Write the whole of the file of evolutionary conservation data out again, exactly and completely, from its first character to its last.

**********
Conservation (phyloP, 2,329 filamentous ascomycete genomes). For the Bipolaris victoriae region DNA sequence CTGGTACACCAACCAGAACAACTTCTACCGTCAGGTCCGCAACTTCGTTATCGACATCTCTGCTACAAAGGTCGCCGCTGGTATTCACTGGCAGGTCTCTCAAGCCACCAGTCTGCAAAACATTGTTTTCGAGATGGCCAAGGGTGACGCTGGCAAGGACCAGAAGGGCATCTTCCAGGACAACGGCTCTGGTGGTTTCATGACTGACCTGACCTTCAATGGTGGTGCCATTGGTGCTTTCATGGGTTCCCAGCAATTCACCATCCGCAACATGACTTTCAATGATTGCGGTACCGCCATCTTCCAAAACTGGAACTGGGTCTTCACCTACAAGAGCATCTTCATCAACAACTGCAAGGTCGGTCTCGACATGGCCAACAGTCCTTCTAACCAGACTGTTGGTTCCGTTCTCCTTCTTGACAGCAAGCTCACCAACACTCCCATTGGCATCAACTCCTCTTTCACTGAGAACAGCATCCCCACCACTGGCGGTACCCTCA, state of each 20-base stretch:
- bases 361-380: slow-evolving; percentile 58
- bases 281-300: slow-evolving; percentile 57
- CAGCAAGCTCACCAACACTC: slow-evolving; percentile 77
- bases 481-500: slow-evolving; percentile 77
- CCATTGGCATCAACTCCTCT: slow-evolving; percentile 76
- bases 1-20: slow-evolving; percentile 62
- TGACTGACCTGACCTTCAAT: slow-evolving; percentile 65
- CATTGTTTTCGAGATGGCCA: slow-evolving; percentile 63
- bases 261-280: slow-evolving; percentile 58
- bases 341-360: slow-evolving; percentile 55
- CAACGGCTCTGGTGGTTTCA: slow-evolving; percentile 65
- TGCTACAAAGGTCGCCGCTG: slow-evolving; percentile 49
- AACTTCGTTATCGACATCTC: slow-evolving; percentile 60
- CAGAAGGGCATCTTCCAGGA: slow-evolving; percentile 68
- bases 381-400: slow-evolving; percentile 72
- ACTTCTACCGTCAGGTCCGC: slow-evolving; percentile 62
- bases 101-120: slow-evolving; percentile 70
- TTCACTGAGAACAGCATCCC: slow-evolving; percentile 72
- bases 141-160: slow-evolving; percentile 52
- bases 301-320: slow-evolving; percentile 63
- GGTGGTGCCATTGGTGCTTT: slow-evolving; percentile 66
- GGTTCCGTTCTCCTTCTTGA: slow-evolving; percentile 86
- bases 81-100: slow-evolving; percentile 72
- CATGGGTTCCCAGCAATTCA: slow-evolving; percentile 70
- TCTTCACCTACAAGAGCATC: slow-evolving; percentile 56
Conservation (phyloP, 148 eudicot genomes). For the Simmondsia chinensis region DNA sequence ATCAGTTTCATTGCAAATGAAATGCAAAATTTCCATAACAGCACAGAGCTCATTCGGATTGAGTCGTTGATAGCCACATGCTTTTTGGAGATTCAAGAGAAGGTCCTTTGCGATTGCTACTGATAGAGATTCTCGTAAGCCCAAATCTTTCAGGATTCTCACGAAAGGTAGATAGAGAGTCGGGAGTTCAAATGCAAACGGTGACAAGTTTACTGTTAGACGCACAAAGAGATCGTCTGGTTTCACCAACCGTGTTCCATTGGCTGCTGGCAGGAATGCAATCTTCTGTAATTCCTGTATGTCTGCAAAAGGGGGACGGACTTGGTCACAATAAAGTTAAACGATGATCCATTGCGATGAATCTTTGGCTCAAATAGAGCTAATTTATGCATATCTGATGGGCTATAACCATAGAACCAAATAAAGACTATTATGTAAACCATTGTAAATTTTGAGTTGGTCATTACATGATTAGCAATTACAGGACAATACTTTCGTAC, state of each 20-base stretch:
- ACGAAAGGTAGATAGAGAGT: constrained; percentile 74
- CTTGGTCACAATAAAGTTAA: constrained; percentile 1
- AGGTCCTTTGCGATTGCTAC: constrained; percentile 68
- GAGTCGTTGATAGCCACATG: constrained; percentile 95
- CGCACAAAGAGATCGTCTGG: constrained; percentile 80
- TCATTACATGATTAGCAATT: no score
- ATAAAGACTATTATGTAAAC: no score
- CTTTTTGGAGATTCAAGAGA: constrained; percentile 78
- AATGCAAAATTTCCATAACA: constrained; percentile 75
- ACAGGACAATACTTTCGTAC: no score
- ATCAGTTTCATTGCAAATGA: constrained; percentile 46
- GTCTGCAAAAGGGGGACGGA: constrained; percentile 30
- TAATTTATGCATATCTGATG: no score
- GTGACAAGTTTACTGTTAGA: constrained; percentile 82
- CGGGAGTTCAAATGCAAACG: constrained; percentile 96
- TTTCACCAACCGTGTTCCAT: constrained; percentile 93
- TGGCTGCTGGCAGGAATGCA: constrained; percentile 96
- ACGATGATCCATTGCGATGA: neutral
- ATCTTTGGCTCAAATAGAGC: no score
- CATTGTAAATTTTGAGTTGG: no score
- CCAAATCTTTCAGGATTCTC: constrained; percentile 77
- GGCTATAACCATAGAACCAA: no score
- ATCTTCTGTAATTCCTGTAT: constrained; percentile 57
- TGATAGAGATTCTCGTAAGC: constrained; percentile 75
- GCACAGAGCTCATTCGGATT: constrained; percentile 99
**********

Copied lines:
Conservation (phyloP, 2,329 filamentous ascomycete genomes). For the Bipolaris victoriae region DNA sequence CTGGTACACCAACCAGAACAACTTCTACCGTCAGGTCCGCAACTTCGTTATCGACATCTCTGCTACAAAGGTCGCCGCTGGTATTCACTGGCAGGTCTCTCAAGCCACCAGTCTGCAAAACATTGTTTTCGAGATGGCCAAGGGTGACGCTGGCAAGGACCAGAAGGGCATCTTCCAGGACAACGGCTCTGGTGGTTTCATGACTGACCTGACCTTCAATGGTGGTGCCATTGGTGCTTTCATGGGTTCCCAGCAATTCACCATCCGCAACATGACTTTCAATGATTGCGGTACCGCCATCTTCCAAAACTGGAACTGGGTCTTCACCTACAAGAGCATCTTCATCAACAACTGCAAGGTCGGTCTCGACATGGCCAACAGTCCTTCTAACCAGACTGTTGGTTCCGTTCTCCTTCTTGACAGCAAGCTCACCAACACTCCCATTGGCATCAACTCCTCTTTCACTGAGAACAGCATCCCCACCACTGGCGGTACCCTCA, state of each 20-base stretch:
- bases 361-380: slow-evolving; percentile 58
- bases 281-300: slow-evolving; percentile 57
- CAGCAAGCTCACCAACACTC: slow-evolving; percentile 77
- bases 481-500: slow-evolving; percentile 77
- CCATTGGCATCAACTCCTCT: slow-evolving; percentile 76
- bases 1-20: slow-evolving; percentile 62
- TGACTGACCTGACCTTCAAT: slow-evolving; percentile 65
- CATTGTTTTCGAGATGGCCA: slow-evolving; percentile 63
- bases 261-280: slow-evolving; percentile 58
- bases 341-360: slow-evolving; percentile 55
- CAACGGCTCTGGTGGTTTCA: slow-evolving; percentile 65
- TGCTACAAAGGTCGCCGCTG: slow-evolving; percentile 49
- AACTTCGTTATCGACATCTC: slow-evolving; percentile 60
- CAGAAGGGCATCTTCCAGGA: slow-evolving; percentile 68
- bases 381-400: slow-evolving; percentile 72
- ACTTCTACCGTCAGGTCCGC: slow-evolving; percentile 62
- bases 101-120: slow-evolving; percentile 70
- TTCACTGAGAACAGCATCCC: slow-evolving; percentile 72
- bases 141-160: slow-evolving; percentile 52
- bases 301-320: slow-evolving; percentile 63
- GGTGGTGCCATTGGTGCTTT: slow-evolving; percentile 66
- GGTTCCGTTCTCCTTCTTGA: slow-evolving; percentile 86
- bases 81-100: slow-evolving; percentile 72
- CATGGGTTCCCAGCAATTCA: slow-evolving; percentile 70
- TCTTCACCTACAAGAGCATC: slow-evolving; percentile 56
Conservation (phyloP, 148 eudicot genomes). For the Simmondsia chinensis region DNA sequence ATCAGTTTCATTGCAAATGAAATGCAAAATTTCCATAACAGCACAGAGCTCATTCGGATTGAGTCGTTGATAGCCACATGCTTTTTGGAGATTCAAGAGAAGGTCCTTTGCGATTGCTACTGATAGAGATTCTCGTAAGCCCAAATCTTTCAGGATTCTCACGAAAGGTAGATAGAGAGTCGGGAGTTCAAATGCAAACGGTGACAAGTTTACTGTTAGACGCACAAAGAGATCGTCTGGTTTCACCAACCGTGTTCCATTGGCTGCTGGCAGGAATGCAATCTTCTGTAATTCCTGTATGTCTGCAAAAGGGGGACGGACTTGGTCACAATAAAGTTAAACGATGATCCATTGCGATGAATCTTTGGCTCAAATAGAGCTAATTTATGCATATCTGATGGGCTATAACCATAGAACCAAATAAAGACTATTATGTAAACCATTGTAAATTTTGAGTTGGTCATTACATGATTAGCAATTACAGGACAATACTTTCGTAC, state of each 20-base stretch:
- ACGAAAGGTAGATAGAGAGT: constrained; percentile 74
- CTTGGTCACAATAAAGTTAA: constrained; percentile 1
- AGGTCCTTTGCGATTGCTAC: constrained; percentile 68
- GAGTCGTTGATAGCCACATG: constrained; percentile 95
- CGCACAAAGAGATCGTCTGG: constrained; percentile 80
- TCATTACATGATTAGCAATT: no score
- ATAAAGACTATTATGTAAAC: no score
- CTTTTTGGAGATTCAAGAGA: constrained; percentile 78
- AATGCAAAATTTCCATAACA: constrained; percentile 75
- ACAGGACAATACTTTCGTAC: no score
- ATCAGTTTCATTGCAAATGA: constrained; percentile 46
- GTCTGCAAAAGGGGGACGGA: constrained; percentile 30
- TAATTTATGCATATCTGATG: no score
- GTGACAAGTTTACTGTTAGA: constrained; percentile 82
- CGGGAGTTCAAATGCAAACG: constrained; percentile 96
- TTTCACCAACCGTGTTCCAT: constrained; percentile 93
- TGGCTGCTGGCAGGAATGCA: constrained; percentile 96
- ACGATGATCCATTGCGATGA: neutral
- ATCTTTGGCTCAAATAGAGC: no score
- CATTGTAAATTTTGAGTTGG: no score
- CCAAATCTTTCAGGATTCTC: constrained; percentile 77
- GGCTATAACCATAGAACCAA: no score
- ATCTTCTGTAATTCCTGTAT: constrained; percentile 57
- TGATAGAGATTCTCGTAAGC: constrained; percentile 75
- GCACAGAGCTCATTCGGATT: constrained; percentile 99